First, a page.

The oil market’s Jekyll and Hyde moment is getting scarier by the day.
On one hand, fears of an imminent recession (validated not just by the US 2s10s curve hitting -39bps this morning but the BOE now forecasting a 5-quarter recession starting in Q4) are sending oil prices tumbling, with WTI tumbling below $90 for the first time since the start of the war in Ukraine.
On the other hand, the chaos in the physical market – the one that actually matters to commodities which trade not based on some future point in the curve but on the harsh reality of the spot “here and now” – is getting worse by the day, and today Saudi Arabia once again raised oil prices for buyers in Asia into record territory, as contrary to what price say, the global physical market remaining extremely tight despite alleged signs of weakening demand as economies slow (contrary to the always wrong conventional wisdom, Bank of America last week wrote that “The Fall Of Gasoline Demand Has Been Grossly Exaggerated.”)
As shown in the chart below, Saudi oil giant, Aramco, hiked its Arab Light grade for next month’s shipments to Asia to $9.80/bbl above the regional benchmark. That’s a jump of 50 cents from August, and a new all time high.
Below are some more thoughts from early July by Bloomberg’s Jake Lloyd-Smith on just this mismatch between physical and paper oil, where the gap is starting to approximate that of gold.
The global oil market is having a Jekyll-and-Hyde moment. A mismatch has opened up between what’s happening in crude futures, which have sold off on fears of a slowdown, and the physical side, which still looks pretty solid. That means if macro concerns start to lose their vigor, there’s support for a rebound.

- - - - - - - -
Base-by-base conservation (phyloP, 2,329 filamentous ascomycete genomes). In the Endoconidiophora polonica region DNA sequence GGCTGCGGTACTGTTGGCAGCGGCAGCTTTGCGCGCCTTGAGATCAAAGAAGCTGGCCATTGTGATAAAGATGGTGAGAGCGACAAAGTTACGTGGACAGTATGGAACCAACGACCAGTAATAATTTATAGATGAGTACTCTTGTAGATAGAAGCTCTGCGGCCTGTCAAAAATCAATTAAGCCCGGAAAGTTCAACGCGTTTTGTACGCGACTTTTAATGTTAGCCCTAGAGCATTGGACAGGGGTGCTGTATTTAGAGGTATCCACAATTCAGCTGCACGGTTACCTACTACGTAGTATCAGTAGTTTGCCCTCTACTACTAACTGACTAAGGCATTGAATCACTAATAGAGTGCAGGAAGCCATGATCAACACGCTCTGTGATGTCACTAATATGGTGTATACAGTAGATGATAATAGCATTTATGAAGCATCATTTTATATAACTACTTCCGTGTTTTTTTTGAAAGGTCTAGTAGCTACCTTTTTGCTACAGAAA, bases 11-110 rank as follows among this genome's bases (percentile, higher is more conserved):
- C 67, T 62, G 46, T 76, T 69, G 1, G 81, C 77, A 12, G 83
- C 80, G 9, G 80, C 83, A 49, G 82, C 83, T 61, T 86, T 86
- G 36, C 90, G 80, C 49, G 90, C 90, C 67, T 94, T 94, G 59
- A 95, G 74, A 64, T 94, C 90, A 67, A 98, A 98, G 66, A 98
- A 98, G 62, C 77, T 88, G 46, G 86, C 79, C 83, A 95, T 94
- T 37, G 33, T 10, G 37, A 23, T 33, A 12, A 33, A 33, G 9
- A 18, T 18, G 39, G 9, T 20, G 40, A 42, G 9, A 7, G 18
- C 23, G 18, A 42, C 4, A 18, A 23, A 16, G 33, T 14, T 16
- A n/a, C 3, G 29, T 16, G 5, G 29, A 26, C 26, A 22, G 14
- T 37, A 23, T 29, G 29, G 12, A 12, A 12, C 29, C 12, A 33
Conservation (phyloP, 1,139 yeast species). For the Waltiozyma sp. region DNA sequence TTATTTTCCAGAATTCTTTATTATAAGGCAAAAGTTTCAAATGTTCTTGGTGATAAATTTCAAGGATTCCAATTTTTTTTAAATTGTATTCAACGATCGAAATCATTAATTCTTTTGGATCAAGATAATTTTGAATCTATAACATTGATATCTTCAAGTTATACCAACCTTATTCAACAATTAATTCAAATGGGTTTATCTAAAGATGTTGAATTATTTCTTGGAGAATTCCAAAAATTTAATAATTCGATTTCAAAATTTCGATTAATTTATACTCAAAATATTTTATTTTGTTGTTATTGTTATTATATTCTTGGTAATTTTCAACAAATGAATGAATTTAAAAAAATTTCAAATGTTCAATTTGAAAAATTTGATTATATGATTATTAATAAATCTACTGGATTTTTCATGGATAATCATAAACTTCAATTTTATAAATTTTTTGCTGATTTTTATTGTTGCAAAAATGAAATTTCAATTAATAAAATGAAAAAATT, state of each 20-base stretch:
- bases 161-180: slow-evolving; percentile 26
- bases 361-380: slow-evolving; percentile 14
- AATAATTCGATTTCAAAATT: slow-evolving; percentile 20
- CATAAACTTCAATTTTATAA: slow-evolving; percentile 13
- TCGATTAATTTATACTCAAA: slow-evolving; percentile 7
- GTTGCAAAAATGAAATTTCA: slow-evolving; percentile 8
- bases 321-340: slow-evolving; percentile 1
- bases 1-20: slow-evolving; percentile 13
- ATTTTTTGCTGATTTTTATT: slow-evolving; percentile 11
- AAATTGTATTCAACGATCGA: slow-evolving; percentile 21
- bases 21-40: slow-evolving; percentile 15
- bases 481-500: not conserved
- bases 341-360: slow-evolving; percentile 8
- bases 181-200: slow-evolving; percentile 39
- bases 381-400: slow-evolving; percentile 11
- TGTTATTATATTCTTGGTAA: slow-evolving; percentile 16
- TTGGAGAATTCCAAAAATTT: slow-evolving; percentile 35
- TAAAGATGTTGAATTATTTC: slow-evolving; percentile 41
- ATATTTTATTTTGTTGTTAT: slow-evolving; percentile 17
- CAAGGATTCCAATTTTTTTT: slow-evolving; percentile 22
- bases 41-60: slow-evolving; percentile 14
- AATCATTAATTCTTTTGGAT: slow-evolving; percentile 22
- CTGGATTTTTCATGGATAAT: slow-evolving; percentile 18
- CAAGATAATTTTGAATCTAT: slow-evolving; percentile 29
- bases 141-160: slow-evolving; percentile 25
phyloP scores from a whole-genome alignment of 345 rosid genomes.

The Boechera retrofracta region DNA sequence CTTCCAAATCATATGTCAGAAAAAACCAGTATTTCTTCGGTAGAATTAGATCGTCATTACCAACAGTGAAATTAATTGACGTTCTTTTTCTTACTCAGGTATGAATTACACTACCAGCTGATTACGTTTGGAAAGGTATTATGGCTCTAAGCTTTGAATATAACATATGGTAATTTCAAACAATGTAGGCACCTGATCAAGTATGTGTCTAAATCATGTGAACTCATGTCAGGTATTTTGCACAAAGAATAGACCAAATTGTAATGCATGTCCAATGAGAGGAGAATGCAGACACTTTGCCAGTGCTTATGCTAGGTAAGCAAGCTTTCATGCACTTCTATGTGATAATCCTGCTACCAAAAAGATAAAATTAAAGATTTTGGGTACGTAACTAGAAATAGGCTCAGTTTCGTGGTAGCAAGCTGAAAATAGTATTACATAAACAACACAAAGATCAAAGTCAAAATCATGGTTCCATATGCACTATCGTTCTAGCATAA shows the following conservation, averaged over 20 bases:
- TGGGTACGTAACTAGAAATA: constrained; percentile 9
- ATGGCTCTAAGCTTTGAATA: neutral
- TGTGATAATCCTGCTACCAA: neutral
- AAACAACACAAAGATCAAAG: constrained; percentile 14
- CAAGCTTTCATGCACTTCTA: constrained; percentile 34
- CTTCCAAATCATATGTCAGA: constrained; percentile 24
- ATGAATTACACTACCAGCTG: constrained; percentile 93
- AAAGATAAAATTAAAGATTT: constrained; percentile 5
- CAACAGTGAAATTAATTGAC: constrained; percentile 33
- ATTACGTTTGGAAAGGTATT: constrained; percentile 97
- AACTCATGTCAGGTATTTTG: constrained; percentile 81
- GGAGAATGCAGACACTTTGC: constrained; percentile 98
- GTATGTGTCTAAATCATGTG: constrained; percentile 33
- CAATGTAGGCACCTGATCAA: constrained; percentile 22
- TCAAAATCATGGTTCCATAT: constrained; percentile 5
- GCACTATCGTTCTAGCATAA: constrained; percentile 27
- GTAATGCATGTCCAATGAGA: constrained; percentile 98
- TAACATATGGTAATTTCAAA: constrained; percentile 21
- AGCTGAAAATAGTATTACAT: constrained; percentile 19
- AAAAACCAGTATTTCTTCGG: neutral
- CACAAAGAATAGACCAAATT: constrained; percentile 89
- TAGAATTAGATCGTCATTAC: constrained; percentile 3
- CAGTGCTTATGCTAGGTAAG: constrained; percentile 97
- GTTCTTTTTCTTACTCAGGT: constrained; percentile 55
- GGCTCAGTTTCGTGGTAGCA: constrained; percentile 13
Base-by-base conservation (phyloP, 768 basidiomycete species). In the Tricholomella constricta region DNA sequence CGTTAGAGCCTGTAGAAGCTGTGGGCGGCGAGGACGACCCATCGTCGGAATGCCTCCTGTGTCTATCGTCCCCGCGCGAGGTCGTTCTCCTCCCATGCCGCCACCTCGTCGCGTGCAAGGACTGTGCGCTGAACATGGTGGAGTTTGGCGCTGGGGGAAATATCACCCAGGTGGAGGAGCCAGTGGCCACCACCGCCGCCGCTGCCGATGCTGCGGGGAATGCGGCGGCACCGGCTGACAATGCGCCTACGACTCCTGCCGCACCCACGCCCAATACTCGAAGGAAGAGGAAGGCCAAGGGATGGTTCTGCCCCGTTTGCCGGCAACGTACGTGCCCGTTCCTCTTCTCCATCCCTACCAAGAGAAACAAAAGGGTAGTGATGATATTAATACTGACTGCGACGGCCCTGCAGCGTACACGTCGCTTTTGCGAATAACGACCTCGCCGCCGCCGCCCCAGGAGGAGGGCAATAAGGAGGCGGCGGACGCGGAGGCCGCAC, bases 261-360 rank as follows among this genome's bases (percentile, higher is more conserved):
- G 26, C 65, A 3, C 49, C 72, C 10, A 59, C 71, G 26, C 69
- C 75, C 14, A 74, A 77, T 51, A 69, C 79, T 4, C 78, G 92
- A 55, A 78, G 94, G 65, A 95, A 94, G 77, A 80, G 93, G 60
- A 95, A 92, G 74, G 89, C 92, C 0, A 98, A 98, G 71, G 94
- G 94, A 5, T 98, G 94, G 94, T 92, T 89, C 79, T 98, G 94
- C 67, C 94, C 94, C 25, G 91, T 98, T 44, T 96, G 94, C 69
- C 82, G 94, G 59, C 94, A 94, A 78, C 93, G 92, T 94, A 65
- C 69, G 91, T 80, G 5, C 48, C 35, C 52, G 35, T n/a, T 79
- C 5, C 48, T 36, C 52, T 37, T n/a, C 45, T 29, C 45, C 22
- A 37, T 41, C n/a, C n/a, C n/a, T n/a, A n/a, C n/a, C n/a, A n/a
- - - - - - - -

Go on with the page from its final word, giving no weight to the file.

In Robert Louis Stevenson’s classic 19th century novella, Hyde’s the rogue while Jekyll’s the good guy. The twist, of course, is they are one and the same person. In oil, futures have been dragged lower by fears a recession may erode demand; they’ve gone all Hyde. But in the real world, there’s still plenty of competition for prompt barrels showcasing the commodity’s Jekyll.
This dissonance caught the attention of the folk at RBC.
“The financial oil market is dislocating dramatically from an extremely tight spot physical market,” analysts including Helima Croft and Michael Tran said in a note.
“The physical market is pricing in scarcity, while the financial market is pricing in recession.”
That can make for some confusing signals.
On the one hand, oil kingpin Saudi Arabia just increased next month’s prices for Asia amid signs that underlying demand remains robust, but on the other hand, futures have been in retreat.
And while Brent is on course for a substantial weekly decline, the global benchmark’s prompt spread – that’s the difference between its two nearest contracts – remains firmly backwardated, a bullish pattern.